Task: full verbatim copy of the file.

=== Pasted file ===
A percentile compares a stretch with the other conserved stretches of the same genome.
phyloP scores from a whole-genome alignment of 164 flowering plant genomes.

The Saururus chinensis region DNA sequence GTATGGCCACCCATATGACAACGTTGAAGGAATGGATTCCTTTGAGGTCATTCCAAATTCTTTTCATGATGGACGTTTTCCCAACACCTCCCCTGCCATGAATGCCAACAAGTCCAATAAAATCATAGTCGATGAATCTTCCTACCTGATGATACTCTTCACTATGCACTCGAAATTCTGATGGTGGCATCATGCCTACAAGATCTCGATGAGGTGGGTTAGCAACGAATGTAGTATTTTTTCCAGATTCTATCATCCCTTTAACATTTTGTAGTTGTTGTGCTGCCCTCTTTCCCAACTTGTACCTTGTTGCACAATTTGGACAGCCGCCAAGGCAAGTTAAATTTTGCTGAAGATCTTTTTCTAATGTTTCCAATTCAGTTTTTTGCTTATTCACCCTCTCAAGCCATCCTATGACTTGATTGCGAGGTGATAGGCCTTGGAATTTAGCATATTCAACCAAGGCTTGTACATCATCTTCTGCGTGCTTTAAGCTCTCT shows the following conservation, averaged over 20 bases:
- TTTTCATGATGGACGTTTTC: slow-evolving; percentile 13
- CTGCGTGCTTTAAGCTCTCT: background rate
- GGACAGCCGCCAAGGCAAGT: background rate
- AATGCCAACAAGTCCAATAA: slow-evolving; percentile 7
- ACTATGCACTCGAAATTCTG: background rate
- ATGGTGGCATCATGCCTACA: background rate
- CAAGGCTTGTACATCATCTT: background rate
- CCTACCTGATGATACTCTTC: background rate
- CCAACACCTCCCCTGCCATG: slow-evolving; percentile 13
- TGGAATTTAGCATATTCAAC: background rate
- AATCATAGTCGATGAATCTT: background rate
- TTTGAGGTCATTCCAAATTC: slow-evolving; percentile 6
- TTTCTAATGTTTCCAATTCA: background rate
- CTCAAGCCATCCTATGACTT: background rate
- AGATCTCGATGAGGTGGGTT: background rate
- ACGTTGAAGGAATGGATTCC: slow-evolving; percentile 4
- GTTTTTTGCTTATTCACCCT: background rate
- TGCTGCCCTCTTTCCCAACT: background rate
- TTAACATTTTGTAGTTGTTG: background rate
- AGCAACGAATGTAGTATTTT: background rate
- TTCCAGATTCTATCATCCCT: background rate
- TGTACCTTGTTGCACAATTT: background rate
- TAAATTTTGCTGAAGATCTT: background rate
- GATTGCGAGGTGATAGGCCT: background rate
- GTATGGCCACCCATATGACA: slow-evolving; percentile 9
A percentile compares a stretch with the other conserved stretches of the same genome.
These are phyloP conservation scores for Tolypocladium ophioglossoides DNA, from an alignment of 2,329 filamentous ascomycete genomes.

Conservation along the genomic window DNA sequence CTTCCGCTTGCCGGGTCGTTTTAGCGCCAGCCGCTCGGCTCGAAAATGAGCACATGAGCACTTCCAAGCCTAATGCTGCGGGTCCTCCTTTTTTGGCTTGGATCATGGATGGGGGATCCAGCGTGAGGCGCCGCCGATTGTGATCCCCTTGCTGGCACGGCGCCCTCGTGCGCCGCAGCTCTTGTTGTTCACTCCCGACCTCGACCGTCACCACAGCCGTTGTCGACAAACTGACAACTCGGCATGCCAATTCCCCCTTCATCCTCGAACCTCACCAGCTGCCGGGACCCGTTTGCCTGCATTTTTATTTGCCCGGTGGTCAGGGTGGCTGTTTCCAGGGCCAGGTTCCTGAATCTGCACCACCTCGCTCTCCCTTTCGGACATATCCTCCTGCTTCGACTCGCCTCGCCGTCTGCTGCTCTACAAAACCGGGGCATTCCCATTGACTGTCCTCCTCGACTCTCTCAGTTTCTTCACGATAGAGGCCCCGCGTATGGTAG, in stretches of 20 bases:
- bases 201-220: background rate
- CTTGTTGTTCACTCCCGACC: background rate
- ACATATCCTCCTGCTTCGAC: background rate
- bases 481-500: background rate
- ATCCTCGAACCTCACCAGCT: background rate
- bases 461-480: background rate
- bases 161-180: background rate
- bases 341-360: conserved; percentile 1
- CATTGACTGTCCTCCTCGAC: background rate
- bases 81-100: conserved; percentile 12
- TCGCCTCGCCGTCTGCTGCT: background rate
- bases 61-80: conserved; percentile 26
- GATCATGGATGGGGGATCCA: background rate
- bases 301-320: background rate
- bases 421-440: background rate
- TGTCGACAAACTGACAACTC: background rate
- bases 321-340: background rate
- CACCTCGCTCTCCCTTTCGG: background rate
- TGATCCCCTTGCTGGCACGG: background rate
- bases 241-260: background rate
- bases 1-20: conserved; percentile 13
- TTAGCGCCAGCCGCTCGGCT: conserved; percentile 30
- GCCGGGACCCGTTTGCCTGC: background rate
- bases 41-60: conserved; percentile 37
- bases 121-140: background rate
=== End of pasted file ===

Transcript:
A percentile compares a stretch with the other conserved stretches of the same genome.
phyloP scores from a whole-genome alignment of 164 flowering plant genomes.

The Saururus chinensis region DNA sequence GTATGGCCACCCATATGACAACGTTGAAGGAATGGATTCCTTTGAGGTCATTCCAAATTCTTTTCATGATGGACGTTTTCCCAACACCTCCCCTGCCATGAATGCCAACAAGTCCAATAAAATCATAGTCGATGAATCTTCCTACCTGATGATACTCTTCACTATGCACTCGAAATTCTGATGGTGGCATCATGCCTACAAGATCTCGATGAGGTGGGTTAGCAACGAATGTAGTATTTTTTCCAGATTCTATCATCCCTTTAACATTTTGTAGTTGTTGTGCTGCCCTCTTTCCCAACTTGTACCTTGTTGCACAATTTGGACAGCCGCCAAGGCAAGTTAAATTTTGCTGAAGATCTTTTTCTAATGTTTCCAATTCAGTTTTTTGCTTATTCACCCTCTCAAGCCATCCTATGACTTGATTGCGAGGTGATAGGCCTTGGAATTTAGCATATTCAACCAAGGCTTGTACATCATCTTCTGCGTGCTTTAAGCTCTCT shows the following conservation, averaged over 20 bases:
- TTTTCATGATGGACGTTTTC: slow-evolving; percentile 13
- CTGCGTGCTTTAAGCTCTCT: background rate
- GGACAGCCGCCAAGGCAAGT: background rate
- AATGCCAACAAGTCCAATAA: slow-evolving; percentile 7
- ACTATGCACTCGAAATTCTG: background rate
- ATGGTGGCATCATGCCTACA: background rate
- CAAGGCTTGTACATCATCTT: background rate
- CCTACCTGATGATACTCTTC: background rate
- CCAACACCTCCCCTGCCATG: slow-evolving; percentile 13
- TGGAATTTAGCATATTCAAC: background rate
- AATCATAGTCGATGAATCTT: background rate
- TTTGAGGTCATTCCAAATTC: slow-evolving; percentile 6
- TTTCTAATGTTTCCAATTCA: background rate
- CTCAAGCCATCCTATGACTT: background rate
- AGATCTCGATGAGGTGGGTT: background rate
- ACGTTGAAGGAATGGATTCC: slow-evolving; percentile 4
- GTTTTTTGCTTATTCACCCT: background rate
- TGCTGCCCTCTTTCCCAACT: background rate
- TTAACATTTTGTAGTTGTTG: background rate
- AGCAACGAATGTAGTATTTT: background rate
- TTCCAGATTCTATCATCCCT: background rate
- TGTACCTTGTTGCACAATTT: background rate
- TAAATTTTGCTGAAGATCTT: background rate
- GATTGCGAGGTGATAGGCCT: background rate
- GTATGGCCACCCATATGACA: slow-evolving; percentile 9
A percentile compares a stretch with the other conserved stretches of the same genome.
These are phyloP conservation scores for Tolypocladium ophioglossoides DNA, from an alignment of 2,329 filamentous ascomycete genomes.

Conservation along the genomic window DNA sequence CTTCCGCTTGCCGGGTCGTTTTAGCGCCAGCCGCTCGGCTCGAAAATGAGCACATGAGCACTTCCAAGCCTAATGCTGCGGGTCCTCCTTTTTTGGCTTGGATCATGGATGGGGGATCCAGCGTGAGGCGCCGCCGATTGTGATCCCCTTGCTGGCACGGCGCCCTCGTGCGCCGCAGCTCTTGTTGTTCACTCCCGACCTCGACCGTCACCACAGCCGTTGTCGACAAACTGACAACTCGGCATGCCAATTCCCCCTTCATCCTCGAACCTCACCAGCTGCCGGGACCCGTTTGCCTGCATTTTTATTTGCCCGGTGGTCAGGGTGGCTGTTTCCAGGGCCAGGTTCCTGAATCTGCACCACCTCGCTCTCCCTTTCGGACATATCCTCCTGCTTCGACTCGCCTCGCCGTCTGCTGCTCTACAAAACCGGGGCATTCCCATTGACTGTCCTCCTCGACTCTCTCAGTTTCTTCACGATAGAGGCCCCGCGTATGGTAG, in stretches of 20 bases:
- bases 201-220: background rate
- CTTGTTGTTCACTCCCGACC: background rate
- ACATATCCTCCTGCTTCGAC: background rate
- bases 481-500: background rate
- ATCCTCGAACCTCACCAGCT: background rate
- bases 461-480: background rate
- bases 161-180: background rate
- bases 341-360: conserved; percentile 1
- CATTGACTGTCCTCCTCGAC: background rate
- bases 81-100: conserved; percentile 12
- TCGCCTCGCCGTCTGCTGCT: background rate
- bases 61-80: conserved; percentile 26
- GATCATGGATGGGGGATCCA: background rate
- bases 301-320: background rate
- bases 421-440: background rate
- TGTCGACAAACTGACAACTC: background rate
- bases 321-340: background rate
- CACCTCGCTCTCCCTTTCGG: background rate
- TGATCCCCTTGCTGGCACGG: background rate
- bases 241-260: background rate
- bases 1-20: conserved; percentile 13
- TTAGCGCCAGCCGCTCGGCT: conserved; percentile 30
- GCCGGGACCCGTTTGCCTGC: background rate
- bases 41-60: conserved; percentile 37
- bases 121-140: background rate